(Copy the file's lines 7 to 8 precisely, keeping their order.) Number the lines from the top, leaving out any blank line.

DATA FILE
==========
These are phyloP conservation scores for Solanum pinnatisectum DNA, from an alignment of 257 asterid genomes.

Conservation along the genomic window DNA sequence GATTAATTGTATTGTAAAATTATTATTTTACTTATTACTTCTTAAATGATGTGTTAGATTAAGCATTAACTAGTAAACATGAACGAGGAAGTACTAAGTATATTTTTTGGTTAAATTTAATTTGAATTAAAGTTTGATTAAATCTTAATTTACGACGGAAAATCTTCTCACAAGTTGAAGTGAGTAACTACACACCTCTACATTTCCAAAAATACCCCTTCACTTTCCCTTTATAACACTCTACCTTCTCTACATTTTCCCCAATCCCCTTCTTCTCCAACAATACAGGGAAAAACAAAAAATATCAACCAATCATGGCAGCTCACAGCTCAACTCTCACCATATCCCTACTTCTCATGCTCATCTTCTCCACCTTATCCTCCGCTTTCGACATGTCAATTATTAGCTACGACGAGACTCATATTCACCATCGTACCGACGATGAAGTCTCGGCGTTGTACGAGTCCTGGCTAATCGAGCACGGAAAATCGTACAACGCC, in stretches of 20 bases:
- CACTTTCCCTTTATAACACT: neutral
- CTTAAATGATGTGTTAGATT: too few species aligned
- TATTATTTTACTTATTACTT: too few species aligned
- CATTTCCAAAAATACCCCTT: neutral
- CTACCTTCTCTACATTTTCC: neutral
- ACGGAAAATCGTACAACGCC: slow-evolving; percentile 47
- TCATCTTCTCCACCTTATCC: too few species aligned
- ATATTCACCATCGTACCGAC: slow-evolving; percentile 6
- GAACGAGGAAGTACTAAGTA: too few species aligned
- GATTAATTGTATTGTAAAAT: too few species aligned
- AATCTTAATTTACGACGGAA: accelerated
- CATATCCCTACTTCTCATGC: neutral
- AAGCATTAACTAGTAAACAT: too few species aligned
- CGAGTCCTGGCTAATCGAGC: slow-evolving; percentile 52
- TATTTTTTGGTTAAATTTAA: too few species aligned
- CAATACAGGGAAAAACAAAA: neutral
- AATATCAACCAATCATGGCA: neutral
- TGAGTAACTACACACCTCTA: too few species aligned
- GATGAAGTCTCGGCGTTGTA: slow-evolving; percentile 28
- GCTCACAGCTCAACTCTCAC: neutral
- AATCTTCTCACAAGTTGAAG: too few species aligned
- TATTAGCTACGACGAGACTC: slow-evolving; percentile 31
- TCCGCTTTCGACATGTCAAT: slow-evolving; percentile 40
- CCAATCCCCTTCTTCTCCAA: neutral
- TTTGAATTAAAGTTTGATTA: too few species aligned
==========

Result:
- CTACCTTCTCTACATTTTCC: neutral
- ACGGAAAATCGTACAACGCC: slow-evolving; percentile 47